There is a quiet allure to the abdication of rational thought. What comfort there must be in answering the siren song of ignorance and falling into radical emotionalism, blind allegiance to authority, religion or the latest internet conspiracy theory. When our tenuous grasp on truth of any sort is dangerously uncertain, one could hardly be faulted for grappling any plausible story that floats by.

lauerFrom social media to the nightly news, we are deluged with an overwhelming stream of information that seems to represent alternate realities.

While it would be nice to have a weatherman tell us which way the wind blows, we do not have that luxury. The truth, it seems, is not likely to come from our elected officials, the media or our friends and neighbors.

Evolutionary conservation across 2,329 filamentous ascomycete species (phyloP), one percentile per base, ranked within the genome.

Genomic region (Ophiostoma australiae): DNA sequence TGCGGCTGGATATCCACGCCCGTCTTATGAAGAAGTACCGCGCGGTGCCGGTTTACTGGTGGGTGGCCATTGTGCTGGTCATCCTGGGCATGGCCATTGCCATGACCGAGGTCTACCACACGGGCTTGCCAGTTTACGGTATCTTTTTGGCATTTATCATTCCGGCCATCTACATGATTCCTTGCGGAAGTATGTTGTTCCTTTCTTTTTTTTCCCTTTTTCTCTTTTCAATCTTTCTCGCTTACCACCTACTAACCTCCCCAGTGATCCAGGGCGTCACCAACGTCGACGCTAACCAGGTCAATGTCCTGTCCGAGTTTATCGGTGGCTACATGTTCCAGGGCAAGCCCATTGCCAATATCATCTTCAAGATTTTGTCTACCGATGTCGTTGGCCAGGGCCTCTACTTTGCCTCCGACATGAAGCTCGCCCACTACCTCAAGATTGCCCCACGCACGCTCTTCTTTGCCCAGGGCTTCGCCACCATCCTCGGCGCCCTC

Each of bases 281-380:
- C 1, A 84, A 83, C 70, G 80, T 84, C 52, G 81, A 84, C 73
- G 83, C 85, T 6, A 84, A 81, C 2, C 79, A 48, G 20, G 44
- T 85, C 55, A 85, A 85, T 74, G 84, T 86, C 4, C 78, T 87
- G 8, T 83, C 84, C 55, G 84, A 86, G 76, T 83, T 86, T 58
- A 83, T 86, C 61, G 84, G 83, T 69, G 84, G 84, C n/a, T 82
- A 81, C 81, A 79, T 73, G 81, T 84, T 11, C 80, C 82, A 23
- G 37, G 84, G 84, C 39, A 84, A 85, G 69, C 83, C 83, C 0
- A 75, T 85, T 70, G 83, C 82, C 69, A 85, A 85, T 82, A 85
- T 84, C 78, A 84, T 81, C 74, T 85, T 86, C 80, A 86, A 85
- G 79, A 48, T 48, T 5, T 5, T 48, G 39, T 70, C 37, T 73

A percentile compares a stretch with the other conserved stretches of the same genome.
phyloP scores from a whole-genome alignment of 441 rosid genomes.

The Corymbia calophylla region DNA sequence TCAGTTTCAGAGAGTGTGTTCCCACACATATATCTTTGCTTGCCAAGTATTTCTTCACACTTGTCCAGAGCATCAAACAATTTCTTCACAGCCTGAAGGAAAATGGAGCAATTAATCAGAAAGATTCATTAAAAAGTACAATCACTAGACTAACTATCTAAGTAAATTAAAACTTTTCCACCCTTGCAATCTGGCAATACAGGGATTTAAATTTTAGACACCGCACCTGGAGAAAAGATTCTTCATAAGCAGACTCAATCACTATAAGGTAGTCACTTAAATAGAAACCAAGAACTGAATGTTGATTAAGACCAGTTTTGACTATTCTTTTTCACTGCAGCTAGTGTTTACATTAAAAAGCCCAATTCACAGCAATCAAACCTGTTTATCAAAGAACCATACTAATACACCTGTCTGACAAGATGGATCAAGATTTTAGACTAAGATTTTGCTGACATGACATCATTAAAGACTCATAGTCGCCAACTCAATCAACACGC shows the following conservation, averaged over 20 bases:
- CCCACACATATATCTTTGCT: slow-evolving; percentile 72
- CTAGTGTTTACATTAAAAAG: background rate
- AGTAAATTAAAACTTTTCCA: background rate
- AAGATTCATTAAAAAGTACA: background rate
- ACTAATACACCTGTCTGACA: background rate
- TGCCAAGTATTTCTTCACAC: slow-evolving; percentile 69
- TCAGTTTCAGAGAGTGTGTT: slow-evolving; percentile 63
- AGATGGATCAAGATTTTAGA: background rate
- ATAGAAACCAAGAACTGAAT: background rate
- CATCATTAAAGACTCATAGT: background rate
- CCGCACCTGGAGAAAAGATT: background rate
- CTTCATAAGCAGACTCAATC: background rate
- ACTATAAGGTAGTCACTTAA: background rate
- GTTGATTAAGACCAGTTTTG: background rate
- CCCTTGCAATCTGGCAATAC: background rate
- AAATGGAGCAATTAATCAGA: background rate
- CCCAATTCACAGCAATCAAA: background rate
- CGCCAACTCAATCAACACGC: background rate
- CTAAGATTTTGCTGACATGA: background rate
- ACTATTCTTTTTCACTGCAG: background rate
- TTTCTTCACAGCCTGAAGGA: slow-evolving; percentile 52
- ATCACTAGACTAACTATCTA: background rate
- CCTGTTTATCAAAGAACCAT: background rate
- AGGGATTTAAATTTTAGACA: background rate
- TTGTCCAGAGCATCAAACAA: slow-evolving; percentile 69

But now is not the time to let our guards down. For in this reality crooks, charlatans and snake oil salesmen reign supreme. Without rational thought and a measure of practical skepticism, bombast and balderdash will win the day.

Fake News

In a Honey Boo Boo extension of President Trump’s Lügenpresse campaign, the President of the United States recently issued his “Fake News Awards,” in which the reality television star turned leader of the free world used his bully pulpit to call to task media outlets he saw as unfair in their coverage of him.

Despite its puerile absurdity, the White House PR stunt highlighted an issue of importance to all Americans: news is only as valid as its source. In the midst of an open war for truth between the White House and the American free press, US citizens would be right to ingest any “news” with a grain of salt.

And Americans, for the most part, are aware of this. Trust in the Fourth Estate is at an all-time low. A recent study by the Knight Foundation showed that fewer than half of those surveyed could name a news source they considered to be objective in their coverage. Further, the respondents overwhelmingly believed the news outlets themselves were responsible for spreading inaccurate information on the internet and were influenced by the political biases of the companies’ owners.